You're physically at your desk, but mentally, you're still watching the fireworks or thinking about that backyard BBQ. The more enjoyable and longer your time off, especially in the summer, the harder it is to shift back into work mode. Meanwhile, those projects you're getting paid to do? They aren't going to check themselves off your to-do list.
Here are three apps to help you get back into the swing of things after the Fourth of July holiday.
Back on track with Trello
I created a Trello board called "Work Projects." Within that board, I made a list for every day of the workweek. For each day, I add multiple cards, and each card represents a to-do item related to a project. When I complete tasks, I can archive or delete the related cards. If the task isn't finished by the end of the day, I drag and drop it to the next day's list.
Trello helps me visualize what's on my plate and then move the pieces around as needed. It also gives me clarity when I need it most — after a long summer weekend, for example. Trello is capable of much more, including group collaboration, and the free version comes with a lot of different features. (Paid plans start at $5 per month.)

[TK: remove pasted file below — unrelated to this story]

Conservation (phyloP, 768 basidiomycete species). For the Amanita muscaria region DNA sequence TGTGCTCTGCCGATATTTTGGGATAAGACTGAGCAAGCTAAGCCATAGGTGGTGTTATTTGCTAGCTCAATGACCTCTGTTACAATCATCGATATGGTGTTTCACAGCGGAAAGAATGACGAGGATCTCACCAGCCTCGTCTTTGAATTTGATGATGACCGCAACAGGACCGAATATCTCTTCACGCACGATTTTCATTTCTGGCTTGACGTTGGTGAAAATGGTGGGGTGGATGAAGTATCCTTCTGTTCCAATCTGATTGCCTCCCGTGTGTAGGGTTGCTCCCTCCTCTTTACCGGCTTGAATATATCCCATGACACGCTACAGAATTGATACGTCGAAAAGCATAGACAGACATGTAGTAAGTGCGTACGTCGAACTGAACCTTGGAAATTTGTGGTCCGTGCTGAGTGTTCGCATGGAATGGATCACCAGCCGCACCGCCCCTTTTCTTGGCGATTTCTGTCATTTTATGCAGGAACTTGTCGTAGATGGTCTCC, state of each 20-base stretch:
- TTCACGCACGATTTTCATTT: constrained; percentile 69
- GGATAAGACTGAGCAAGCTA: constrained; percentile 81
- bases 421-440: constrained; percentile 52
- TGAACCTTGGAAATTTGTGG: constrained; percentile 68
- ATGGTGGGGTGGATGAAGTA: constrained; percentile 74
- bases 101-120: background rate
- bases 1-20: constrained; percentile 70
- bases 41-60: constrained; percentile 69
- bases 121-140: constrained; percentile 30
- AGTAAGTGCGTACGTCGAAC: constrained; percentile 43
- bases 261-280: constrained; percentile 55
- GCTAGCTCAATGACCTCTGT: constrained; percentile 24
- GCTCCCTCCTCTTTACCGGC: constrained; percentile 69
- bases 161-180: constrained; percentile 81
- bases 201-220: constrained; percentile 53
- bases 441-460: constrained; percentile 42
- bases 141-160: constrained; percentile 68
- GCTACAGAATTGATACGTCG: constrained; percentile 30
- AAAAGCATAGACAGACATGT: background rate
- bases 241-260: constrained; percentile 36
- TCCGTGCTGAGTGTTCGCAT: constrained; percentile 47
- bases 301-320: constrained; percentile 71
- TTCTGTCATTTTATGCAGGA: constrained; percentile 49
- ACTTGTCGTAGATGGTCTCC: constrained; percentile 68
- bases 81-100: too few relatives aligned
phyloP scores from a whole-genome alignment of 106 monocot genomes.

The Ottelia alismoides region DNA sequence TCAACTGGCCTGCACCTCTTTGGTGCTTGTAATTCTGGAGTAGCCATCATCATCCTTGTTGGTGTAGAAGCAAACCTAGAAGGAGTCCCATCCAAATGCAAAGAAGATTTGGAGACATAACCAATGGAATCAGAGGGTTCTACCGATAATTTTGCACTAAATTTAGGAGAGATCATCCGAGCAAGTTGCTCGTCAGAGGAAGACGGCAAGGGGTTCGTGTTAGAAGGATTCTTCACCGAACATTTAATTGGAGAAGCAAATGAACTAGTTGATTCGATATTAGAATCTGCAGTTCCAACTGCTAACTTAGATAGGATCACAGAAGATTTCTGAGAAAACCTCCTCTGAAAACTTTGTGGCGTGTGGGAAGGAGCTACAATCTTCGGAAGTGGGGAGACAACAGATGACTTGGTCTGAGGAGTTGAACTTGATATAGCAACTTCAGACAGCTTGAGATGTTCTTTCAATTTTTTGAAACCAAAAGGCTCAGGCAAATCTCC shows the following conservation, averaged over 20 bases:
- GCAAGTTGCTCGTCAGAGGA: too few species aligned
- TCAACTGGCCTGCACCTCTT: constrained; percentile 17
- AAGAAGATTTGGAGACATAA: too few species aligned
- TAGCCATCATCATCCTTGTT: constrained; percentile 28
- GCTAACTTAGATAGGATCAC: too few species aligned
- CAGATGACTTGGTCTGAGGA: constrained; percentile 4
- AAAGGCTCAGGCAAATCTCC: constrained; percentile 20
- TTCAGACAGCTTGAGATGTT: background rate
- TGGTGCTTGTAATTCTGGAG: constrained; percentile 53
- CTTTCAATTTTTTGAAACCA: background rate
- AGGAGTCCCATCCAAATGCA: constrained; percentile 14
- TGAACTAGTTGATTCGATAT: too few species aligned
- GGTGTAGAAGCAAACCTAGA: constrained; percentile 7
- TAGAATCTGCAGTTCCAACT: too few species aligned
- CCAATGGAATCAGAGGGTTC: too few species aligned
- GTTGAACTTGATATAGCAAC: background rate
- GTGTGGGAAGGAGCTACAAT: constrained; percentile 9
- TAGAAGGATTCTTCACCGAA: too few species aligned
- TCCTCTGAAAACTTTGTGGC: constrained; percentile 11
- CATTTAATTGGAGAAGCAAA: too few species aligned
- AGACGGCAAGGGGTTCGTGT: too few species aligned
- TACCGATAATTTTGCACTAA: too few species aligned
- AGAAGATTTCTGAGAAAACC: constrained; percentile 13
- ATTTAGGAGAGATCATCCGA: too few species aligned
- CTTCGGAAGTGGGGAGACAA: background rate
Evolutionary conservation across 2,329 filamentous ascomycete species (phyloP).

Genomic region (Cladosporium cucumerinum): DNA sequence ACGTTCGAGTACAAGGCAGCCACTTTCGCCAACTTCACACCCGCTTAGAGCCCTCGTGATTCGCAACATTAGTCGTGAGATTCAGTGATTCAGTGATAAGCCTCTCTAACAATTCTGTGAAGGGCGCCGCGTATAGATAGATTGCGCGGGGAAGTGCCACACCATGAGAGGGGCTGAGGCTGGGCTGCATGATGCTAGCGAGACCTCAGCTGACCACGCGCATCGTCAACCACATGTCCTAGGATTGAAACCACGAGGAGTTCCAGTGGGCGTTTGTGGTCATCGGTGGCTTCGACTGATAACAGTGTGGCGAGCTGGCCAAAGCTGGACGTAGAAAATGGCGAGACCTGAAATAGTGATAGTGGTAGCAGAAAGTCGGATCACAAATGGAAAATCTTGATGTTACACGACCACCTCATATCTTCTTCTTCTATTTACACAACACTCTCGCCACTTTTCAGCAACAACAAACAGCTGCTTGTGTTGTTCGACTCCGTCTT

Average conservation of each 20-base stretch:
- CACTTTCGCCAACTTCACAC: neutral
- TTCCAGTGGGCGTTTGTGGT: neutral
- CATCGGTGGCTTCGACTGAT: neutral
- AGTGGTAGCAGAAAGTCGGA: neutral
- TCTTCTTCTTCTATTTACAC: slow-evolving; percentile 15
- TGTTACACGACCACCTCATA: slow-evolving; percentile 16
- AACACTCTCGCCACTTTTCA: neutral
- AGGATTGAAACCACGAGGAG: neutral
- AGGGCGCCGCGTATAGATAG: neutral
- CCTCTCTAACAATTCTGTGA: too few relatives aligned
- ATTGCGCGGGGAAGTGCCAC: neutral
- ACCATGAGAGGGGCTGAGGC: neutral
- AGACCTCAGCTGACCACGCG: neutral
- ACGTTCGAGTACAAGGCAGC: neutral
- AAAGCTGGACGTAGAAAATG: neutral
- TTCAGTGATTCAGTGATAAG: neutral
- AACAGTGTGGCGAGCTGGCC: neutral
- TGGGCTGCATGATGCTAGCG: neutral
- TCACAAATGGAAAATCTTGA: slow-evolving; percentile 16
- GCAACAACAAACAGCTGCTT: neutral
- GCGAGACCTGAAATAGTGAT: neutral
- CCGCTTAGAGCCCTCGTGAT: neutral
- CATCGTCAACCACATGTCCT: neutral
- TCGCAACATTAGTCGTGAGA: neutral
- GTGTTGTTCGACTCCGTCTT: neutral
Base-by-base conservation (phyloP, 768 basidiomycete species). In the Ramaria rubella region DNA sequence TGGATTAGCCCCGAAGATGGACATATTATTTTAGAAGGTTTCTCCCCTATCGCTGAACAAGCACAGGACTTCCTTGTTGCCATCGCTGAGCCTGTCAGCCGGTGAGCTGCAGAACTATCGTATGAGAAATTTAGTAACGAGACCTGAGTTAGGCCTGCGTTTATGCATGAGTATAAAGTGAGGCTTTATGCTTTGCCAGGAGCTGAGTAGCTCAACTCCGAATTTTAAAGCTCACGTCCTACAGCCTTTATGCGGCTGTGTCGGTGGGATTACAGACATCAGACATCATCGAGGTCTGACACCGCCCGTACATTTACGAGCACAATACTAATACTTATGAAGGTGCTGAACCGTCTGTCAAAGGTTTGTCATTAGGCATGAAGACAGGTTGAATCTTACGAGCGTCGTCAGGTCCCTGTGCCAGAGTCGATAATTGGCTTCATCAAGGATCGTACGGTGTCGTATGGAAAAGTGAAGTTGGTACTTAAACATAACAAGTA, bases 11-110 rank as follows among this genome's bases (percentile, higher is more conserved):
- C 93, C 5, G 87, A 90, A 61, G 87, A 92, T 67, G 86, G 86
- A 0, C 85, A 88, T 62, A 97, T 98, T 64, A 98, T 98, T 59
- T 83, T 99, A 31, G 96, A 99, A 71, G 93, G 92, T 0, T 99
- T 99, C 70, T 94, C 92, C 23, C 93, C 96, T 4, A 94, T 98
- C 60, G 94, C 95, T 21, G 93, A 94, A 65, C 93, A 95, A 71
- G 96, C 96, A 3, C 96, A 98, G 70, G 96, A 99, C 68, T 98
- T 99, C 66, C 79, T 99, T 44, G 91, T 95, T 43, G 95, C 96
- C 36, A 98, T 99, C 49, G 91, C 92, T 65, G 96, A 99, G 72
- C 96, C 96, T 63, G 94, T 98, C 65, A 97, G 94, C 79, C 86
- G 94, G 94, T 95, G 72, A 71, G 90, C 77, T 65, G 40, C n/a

Stay on track with RescueTime
RescueTime, another freemium cloud service, helps you stay focused by showing you where you spent your time and how productive (or unproductive) you were.
The service uses desktop software and a free Android app to track your activities. For instance, RescueTime can show you how much time you spent on Facebook compared to time spent in Microsoft Word. You can also set goals, such as spending less than 1.5 hours per day on email. (Good luck with that).
The premium features costs $9 a month, and they include alerts and the ability to enter time spent offline.
Looking ahead with Evernote
When you return to work after an enjoyable summer vacation, it is a good time to reassess your job progress, and career or life goals. It's also officially the halfway point of 2015 — New Year's resolution time will be here in about 20 minutes, give or take.
I started using Evernote to list my personal and professional goals using a workflow outlined by the Evernote blog last December. Evernote is everywhere — Windows, Macs, iOS, Android, Web browsers — so you can easily access, update and revise your goals anytime. And you can save online articles and email related to your goals to Evernote, so you have supporting information handy whenever you want it.
Evernote's free plan may be all you need, but if not, Evernote Plus costs $25 per year, and Premium costs $50 a year. There is also a Premium Business plan (rates vary). I use the Premium plan and highly recommend it.